insouciance

noun
in·​sou·​ci·​ance | \in-ˈsü-sē-ən(t)s, aⁿ-süs-ˈyäⁿs \

Definition of insouciance 

: lighthearted unconcern : nonchalance

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Other Words from insouciance

insouciant \ in-​ˈsü-​sē-​ənt , aⁿ-​süs-​ˈyäⁿ \ adjective
insouciantly \ in-​ˈsü-​sē-​ənt-​lē \ adverb

Did You Know?

Don't worry - be insouciant. Perhaps your mind will rest easier if we explain that English speakers learned "insouciance" from the French in the 1700s (and the adjective "insouciant" has been part of our language since the 1800s). The French word comes from a combination of the negative prefix in- and soucier, meaning "to trouble or disturb." "Soucier" in turn traces to "sollicitus," the Latin word for "anxious." If it seems to you that "sollicitus" looks a lot like some other English words you've seen, you're right. That root also gave us "solicit" (which now means "to entreat" but which was once used to mean "to fill with concern or anxiety"), "solicitude" (meaning "uneasiness of mind"), and "solicitous" ("showing or expressing concern").

Examples of insouciance in a Sentence

wandered into the meeting with complete insouciance to the fact that she was late

Recent Examples on the Web

There’s a kind of insouciance to the season that is catching. Vanessa Friedman, New York Times, "How I Learned to Stop Complaining and Love the Cruise Collections," 28 June 2018 The childless French president came face-to-face with teen insouciance at the Mont Valérien fort outside of Paris, a memorial for French Resistance fighters who died in World War II. Kenzie Bryant, Vanities, "Emmanuel Macron Finally Got to Play Father to a Bratty Teen," 19 June 2018 The ensemble exuded carefree insouciance and managed to look polished without feeling overdone, which is never a good look, no matter what the season. Maria Ward, Vogue, "How Sienna Miller Moves the Bedroom Slipper to the Street," 5 June 2018 Fix it, don’t nix it Or take the insouciance with which the likes of Mr Bolton and his Russian counterparts condemn the Intermediate-Range Nuclear Forces (INF) Treaty. The Economist, "Despite North Korea, arms control is unravelling," 5 May 2018 One reason for market insouciance is that a crisis is unlikely to infect other economies: foreigners hold only around 30% of the government’s bonds these days. The Economist, "How Milan’s voters opted for the losers," 26 Apr. 2018 Silicon Valley has a long habit of political insouciance—will culminate at the Supreme Court on April 25, when Katyal argues against the administration in the case Trump v. Hawaii. Lizette Chapman, Bloomberg.com, "Neal Katyal Runs a Legal SWAT Team to Combat President Trump," 9 Apr. 2018 The look has an inherent insouciance, a bohemian vibe that feels ideal for that first chill of fall—or early spring? Kerry Pieri, Harper's BAZAAR, "Kate Moss is Making the Blanket As Coat Happen," 16 May 2014 Last night, the actress elevated her rumpled waves with thoughtful—and playful—additions that proved insouciance is an attitude, not simply an unstudied aesthetic ease. Calin Van Paris, Vogue, "Marion Cotillard Takes Femme Fatale Blonde to a Bold New Place in Paris," 16 Jan. 2018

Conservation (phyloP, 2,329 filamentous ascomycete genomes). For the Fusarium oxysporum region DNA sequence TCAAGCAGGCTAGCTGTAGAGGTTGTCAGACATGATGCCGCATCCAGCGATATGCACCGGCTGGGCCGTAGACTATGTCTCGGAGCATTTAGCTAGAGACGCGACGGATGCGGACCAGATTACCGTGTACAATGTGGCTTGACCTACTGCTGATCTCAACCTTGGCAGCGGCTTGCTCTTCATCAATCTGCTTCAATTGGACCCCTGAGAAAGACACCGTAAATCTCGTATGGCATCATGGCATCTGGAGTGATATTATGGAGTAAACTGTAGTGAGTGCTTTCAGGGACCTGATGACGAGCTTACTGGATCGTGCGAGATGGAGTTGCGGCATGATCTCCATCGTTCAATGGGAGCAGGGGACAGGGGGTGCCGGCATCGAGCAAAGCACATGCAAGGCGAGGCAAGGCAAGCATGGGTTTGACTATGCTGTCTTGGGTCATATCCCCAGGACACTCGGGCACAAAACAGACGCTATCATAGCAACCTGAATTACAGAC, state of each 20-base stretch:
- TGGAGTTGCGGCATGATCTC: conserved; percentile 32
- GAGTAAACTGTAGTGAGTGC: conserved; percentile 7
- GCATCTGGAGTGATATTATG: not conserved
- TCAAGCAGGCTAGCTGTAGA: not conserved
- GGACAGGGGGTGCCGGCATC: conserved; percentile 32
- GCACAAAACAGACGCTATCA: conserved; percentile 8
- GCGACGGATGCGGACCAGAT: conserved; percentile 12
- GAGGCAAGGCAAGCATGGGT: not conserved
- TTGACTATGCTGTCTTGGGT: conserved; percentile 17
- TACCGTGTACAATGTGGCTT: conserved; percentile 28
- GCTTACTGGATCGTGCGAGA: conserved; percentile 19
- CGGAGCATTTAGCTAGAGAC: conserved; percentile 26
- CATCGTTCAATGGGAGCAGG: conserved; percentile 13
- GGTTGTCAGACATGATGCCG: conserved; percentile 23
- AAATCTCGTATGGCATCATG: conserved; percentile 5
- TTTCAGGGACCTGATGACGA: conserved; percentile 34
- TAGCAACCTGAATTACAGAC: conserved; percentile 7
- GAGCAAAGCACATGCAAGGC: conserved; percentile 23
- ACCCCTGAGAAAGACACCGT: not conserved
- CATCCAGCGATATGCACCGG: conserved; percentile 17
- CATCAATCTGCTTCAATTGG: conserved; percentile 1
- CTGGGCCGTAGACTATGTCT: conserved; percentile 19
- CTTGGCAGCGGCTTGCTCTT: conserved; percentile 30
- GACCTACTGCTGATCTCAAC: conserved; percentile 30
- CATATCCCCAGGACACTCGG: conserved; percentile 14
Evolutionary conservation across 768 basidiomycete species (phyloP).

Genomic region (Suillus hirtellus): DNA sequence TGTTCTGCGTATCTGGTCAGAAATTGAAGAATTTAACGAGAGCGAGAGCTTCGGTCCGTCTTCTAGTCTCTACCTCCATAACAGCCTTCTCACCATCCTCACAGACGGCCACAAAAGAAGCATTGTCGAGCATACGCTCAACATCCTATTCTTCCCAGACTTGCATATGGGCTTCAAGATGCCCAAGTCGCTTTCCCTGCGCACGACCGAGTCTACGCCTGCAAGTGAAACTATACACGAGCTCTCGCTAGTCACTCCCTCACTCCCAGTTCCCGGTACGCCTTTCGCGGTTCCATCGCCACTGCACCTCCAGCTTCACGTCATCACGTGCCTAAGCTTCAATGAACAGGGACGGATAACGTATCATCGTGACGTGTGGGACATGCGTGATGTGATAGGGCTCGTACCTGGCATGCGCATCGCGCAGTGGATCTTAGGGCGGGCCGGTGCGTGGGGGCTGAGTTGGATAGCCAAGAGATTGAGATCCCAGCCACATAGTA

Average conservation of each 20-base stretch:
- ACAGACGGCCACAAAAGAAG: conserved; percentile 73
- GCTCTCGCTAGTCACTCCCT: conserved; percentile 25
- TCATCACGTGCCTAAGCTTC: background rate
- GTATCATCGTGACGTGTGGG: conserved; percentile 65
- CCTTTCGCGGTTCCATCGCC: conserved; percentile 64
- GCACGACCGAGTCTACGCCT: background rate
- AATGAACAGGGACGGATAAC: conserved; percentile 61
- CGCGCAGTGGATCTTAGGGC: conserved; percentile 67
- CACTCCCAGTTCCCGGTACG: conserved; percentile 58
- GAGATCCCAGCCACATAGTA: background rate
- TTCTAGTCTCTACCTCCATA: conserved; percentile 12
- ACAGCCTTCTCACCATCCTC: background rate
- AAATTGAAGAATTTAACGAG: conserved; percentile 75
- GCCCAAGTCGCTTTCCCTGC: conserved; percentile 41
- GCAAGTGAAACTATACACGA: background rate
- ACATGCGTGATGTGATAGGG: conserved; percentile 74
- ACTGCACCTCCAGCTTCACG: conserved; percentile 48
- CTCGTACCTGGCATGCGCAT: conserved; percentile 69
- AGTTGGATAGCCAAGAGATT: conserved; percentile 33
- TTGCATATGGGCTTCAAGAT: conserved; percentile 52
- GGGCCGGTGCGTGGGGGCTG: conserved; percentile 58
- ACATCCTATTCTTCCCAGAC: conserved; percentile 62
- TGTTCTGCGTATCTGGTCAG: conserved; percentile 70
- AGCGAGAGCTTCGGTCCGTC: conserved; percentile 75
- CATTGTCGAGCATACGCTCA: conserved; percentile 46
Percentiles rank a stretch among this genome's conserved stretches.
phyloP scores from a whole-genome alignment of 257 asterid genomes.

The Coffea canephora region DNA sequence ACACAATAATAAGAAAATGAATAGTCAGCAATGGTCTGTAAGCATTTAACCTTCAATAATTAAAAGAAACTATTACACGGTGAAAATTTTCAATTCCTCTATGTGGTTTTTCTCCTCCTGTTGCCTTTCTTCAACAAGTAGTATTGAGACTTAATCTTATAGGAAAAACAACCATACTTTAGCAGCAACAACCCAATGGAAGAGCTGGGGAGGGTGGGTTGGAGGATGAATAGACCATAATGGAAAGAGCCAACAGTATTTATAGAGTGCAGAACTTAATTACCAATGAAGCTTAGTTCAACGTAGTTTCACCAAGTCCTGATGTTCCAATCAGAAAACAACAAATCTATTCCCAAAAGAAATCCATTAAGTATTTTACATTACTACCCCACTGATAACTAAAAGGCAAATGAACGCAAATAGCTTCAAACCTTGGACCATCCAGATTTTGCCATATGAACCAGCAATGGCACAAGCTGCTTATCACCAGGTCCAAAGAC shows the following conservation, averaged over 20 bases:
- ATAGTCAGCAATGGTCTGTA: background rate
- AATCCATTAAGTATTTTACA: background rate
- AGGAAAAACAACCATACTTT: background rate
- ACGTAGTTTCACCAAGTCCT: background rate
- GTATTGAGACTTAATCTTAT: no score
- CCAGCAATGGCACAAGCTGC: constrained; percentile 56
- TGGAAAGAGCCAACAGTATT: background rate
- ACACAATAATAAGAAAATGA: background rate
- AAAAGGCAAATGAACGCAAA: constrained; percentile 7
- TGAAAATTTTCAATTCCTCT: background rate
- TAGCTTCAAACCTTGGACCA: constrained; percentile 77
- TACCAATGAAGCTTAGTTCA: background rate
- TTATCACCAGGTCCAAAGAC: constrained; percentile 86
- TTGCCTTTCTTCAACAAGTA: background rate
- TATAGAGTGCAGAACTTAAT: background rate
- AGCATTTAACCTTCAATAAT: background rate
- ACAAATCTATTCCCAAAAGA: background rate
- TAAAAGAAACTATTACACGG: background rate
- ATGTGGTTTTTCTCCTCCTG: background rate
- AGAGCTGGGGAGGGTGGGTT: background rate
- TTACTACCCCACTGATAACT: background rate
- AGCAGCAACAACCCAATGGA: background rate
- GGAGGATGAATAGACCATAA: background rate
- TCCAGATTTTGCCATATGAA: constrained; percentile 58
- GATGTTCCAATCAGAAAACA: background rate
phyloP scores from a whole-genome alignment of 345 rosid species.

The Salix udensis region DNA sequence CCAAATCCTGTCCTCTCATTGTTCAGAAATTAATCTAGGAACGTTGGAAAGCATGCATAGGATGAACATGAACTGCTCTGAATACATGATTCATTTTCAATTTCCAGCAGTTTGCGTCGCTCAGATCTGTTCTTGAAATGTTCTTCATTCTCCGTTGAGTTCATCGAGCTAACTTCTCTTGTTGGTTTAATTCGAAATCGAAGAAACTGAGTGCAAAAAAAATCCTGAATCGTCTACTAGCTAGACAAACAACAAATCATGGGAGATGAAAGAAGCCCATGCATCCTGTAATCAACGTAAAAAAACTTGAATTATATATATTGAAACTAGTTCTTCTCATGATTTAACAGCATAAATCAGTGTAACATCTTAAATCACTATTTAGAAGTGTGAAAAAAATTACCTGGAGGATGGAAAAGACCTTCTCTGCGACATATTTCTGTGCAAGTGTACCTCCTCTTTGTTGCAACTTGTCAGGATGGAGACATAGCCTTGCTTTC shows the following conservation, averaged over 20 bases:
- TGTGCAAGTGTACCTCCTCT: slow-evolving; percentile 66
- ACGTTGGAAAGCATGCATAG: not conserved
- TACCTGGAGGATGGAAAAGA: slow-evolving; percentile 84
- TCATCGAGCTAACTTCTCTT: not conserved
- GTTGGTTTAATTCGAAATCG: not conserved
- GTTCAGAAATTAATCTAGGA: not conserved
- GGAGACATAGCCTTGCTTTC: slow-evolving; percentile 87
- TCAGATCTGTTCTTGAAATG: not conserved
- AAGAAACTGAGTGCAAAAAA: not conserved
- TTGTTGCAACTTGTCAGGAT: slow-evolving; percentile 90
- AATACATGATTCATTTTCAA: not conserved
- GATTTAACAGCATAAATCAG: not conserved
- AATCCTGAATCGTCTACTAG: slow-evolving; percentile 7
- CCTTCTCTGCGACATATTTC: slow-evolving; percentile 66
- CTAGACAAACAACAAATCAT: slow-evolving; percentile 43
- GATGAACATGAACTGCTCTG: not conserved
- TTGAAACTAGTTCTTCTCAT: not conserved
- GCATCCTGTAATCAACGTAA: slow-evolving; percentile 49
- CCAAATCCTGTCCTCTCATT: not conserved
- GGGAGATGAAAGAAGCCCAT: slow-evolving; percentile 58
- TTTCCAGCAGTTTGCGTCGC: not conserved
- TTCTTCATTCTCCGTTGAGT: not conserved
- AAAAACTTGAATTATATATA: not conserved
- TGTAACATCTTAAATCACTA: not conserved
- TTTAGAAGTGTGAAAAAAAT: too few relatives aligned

These example sentences are selected automatically from various online news sources to reflect current usage of the word 'insouciance.' Views expressed in the examples do not represent the opinion of Merriam-Webster or its editors. Send us feedback.

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First Known Use of insouciance

1799, in the meaning defined above

History and Etymology for insouciance

French, from in- + soucier to trouble, disturb, from Old French, from Latin sollicitare — more at solicit

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Dictionary Entries near insouciance

insooth

insorb

insordid

insouciance

insoul

insource

insp

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Time Traveler for insouciance

The first known use of insouciance was in 1799

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More Definitions for insouciance

insouciance

noun

English Language Learners Definition of insouciance

: a relaxed and calm state : a feeling of not worrying about anything

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